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A Guide to Peripheral Component Interconnect Express Technology

PCI Express is a standard connection method for internal computer devices. Generally, the term refers to the motherboard’s expansion slots, which accept PCI Express expansion cards, as well as the cards themselves. Today, pcie has essentially replaced PCI and AGP, which, in turn, were replacements for an older connection type known as ISA. Though today’s computers contain several expansion slot types, PCI Express is the standard interface.

How PCI Express Works

Like the AGP and PCI standards that came before, PCI Express devices physically slide into slots on the computer’s motherboard. The interface facilitates high-bandwidth communication between the motherboard, device, and other hardware. Though it’s rare, an external version of PCI Express exists. These devices often referred to as PCIe, need special cables to connect to computers.

PCI Express Card Types

Because of increased demand for realistic, fast video games and reliable video editing tools, video cards were among the first peripherals to utilize PCI Express improvements. While these cards are still quite common, you’ll find numerous other devices that benefit from a faster connection to the CPU and motherboard. Furthermore, RAM modules are being manufactured with faster PCI Express connections.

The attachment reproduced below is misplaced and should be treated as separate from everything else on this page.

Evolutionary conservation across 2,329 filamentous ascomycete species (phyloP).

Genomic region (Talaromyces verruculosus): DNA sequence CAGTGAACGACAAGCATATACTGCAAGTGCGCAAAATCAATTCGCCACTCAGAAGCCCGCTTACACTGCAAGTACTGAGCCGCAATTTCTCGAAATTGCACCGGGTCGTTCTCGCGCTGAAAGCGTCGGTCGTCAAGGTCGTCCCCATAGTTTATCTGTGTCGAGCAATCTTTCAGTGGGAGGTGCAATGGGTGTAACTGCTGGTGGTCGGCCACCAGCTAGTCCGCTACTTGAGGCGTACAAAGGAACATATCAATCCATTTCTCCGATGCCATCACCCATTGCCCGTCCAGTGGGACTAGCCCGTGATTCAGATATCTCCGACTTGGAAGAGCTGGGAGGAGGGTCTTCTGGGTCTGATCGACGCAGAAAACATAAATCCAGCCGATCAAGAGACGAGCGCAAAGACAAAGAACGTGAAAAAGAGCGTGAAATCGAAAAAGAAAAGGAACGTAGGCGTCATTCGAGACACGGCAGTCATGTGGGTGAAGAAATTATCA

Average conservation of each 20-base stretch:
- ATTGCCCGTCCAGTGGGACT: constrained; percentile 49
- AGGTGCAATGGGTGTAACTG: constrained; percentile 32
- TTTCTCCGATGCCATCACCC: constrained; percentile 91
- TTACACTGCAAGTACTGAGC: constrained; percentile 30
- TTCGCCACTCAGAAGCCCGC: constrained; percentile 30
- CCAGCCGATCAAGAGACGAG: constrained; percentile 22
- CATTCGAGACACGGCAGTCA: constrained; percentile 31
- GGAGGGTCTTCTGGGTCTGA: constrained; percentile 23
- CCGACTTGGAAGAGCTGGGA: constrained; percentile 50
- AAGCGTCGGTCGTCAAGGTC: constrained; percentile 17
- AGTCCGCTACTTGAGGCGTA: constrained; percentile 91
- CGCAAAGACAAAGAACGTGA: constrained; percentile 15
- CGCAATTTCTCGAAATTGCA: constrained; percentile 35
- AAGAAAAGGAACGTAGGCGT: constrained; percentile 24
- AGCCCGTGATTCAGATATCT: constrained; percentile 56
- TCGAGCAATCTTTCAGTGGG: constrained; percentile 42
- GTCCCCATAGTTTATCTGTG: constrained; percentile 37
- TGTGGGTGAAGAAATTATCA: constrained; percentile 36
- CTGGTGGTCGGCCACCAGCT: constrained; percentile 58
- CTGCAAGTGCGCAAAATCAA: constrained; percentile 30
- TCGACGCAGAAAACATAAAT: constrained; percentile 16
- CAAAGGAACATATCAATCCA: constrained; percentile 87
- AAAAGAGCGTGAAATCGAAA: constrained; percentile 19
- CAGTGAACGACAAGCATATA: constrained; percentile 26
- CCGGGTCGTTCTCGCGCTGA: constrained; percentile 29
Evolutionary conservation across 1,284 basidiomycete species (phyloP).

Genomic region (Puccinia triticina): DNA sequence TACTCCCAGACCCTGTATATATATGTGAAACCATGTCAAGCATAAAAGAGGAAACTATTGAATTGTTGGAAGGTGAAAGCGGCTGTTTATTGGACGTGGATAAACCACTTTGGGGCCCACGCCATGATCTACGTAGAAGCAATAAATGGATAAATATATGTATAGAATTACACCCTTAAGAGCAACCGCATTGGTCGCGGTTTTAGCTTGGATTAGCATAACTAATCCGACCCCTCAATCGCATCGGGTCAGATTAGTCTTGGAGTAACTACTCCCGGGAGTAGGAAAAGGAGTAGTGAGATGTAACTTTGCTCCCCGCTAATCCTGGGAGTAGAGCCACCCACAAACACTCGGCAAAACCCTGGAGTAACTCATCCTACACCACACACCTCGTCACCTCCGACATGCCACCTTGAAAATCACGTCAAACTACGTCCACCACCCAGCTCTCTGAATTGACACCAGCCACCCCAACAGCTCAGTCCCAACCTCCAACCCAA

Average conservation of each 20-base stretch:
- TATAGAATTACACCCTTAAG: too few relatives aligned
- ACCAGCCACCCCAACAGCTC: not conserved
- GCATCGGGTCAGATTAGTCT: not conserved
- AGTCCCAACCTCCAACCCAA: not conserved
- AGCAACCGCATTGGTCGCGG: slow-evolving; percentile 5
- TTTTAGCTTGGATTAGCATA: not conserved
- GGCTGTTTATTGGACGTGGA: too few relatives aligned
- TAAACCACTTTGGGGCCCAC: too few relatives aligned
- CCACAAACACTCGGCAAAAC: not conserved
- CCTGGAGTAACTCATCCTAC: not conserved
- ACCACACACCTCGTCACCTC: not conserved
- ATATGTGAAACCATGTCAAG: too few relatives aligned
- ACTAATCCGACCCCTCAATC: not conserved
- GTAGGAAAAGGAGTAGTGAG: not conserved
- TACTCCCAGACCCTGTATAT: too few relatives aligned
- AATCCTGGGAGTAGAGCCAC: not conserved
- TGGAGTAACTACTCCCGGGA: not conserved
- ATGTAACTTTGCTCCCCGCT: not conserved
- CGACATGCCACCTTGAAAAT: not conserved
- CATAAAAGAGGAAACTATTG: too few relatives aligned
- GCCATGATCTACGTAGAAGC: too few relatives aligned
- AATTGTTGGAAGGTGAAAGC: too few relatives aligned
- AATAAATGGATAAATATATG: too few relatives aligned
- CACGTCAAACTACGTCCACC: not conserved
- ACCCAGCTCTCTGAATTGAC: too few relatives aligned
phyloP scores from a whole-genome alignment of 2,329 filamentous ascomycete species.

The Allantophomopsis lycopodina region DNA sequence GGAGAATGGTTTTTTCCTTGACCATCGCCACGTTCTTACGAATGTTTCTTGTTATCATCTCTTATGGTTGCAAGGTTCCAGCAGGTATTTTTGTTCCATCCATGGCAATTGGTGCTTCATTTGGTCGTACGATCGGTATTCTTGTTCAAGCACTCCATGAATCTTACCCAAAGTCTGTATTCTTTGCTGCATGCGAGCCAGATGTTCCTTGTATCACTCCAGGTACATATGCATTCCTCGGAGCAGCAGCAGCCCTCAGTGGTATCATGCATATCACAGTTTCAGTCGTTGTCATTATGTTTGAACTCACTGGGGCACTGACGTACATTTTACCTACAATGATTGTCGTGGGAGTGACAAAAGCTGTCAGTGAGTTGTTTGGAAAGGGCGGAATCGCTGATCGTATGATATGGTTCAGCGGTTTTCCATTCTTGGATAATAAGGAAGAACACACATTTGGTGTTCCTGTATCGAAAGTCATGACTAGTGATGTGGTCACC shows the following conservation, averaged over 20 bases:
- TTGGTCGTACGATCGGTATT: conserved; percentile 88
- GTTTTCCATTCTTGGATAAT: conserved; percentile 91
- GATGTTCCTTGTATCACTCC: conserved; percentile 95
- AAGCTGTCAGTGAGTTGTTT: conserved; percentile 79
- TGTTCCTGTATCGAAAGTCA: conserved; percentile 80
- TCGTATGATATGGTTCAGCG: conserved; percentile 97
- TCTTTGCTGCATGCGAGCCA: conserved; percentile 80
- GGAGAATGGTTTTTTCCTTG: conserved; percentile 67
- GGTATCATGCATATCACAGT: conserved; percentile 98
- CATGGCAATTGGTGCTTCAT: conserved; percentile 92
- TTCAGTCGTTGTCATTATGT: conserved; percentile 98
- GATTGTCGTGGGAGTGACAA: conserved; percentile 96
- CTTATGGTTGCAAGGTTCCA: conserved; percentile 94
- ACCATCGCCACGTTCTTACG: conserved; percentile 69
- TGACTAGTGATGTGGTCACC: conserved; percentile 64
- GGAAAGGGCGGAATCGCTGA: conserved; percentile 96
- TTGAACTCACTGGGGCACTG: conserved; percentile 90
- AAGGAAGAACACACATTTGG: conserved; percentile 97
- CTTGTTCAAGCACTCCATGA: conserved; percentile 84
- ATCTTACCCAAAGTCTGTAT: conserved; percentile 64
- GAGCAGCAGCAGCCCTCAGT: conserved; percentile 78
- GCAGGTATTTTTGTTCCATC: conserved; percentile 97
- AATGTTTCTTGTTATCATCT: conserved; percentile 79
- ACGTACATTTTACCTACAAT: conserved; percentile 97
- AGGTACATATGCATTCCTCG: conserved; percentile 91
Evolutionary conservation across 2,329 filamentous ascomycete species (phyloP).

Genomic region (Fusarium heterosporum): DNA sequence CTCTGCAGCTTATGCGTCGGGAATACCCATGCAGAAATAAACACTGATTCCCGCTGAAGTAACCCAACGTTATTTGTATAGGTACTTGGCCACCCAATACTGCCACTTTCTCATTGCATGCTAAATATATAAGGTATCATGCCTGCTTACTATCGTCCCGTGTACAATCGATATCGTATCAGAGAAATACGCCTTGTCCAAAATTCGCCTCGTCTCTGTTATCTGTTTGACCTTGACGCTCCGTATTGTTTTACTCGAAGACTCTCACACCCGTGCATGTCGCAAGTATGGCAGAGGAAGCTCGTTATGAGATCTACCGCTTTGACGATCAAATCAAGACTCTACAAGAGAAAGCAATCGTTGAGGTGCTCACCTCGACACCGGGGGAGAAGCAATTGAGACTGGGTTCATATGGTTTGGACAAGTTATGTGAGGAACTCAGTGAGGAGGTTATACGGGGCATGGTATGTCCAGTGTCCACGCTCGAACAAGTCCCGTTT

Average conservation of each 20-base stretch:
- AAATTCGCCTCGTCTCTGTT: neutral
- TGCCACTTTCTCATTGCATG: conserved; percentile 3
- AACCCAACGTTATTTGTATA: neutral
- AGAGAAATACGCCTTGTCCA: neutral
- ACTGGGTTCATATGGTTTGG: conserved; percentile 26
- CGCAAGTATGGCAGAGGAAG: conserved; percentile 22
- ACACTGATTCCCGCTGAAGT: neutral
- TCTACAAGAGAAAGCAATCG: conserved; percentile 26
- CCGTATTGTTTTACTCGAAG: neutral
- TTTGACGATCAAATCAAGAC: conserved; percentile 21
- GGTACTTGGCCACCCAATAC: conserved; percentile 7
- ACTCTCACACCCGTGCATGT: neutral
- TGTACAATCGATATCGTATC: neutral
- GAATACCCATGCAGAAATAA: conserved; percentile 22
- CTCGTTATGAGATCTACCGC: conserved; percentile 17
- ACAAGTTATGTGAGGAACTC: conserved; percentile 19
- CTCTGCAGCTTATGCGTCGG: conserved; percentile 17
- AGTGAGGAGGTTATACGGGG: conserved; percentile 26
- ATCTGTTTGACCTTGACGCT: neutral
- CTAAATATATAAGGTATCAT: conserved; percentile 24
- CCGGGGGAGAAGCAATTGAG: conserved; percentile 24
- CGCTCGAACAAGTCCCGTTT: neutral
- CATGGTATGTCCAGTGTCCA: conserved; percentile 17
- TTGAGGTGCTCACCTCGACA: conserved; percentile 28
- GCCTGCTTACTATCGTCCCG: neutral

PCI Express Solid-State Drives

As PCI Express replaces older connection standards, almost all internal expansion cards that previously used those older interfaces are being upgraded to support the new standard. This includes components such as Bluetooth and USB expansion cards.

PCI Express Formats

When shopping for video cards and other components, most buyers are unsure of which PCI Express technology their computers use. As complex as it seems, it’s simple to understand once you’ve learned two important facts about PCI Express: the description of the component’s physical size and the description of its technology version.

Maximizing Compatibility

PCI Express supports almost all configurations. If the component physically fits into the slot, it will probably work. To take advantage of bandwidth increases, though, you’ll need to choose the highest version supported by the motherboard and select the biggest size that will go into the slot. Most computers and motherboards made after 2013 support PCI Express v3.0, but it’s best to check the instruction manual for clarification.

What Comes After PCI Express?

Game developers continually strive to design increasingly realistic games, but they can only achieve their goals if they can pass more program data into a computer screen or VR headset. For that to occur, a faster interface is required.

Because of changing requirements, PCI Express is evolving. Though v3.0 is blazing fast, consumer demand and technological advancements mean that the next version will have to be faster. PCI Express v5.0, which was officially released back in 2019, supports a bandwidth of 3938 MB per second. That’s twice what PCI Express v4.0 offers.

Several non-PCI Express standards are under evaluation by device manufacturers and tech experts, but their future is uncertain. Because these standards would bring about significant hardware changes, PCI Express will likely be the industry leader for years into the future.

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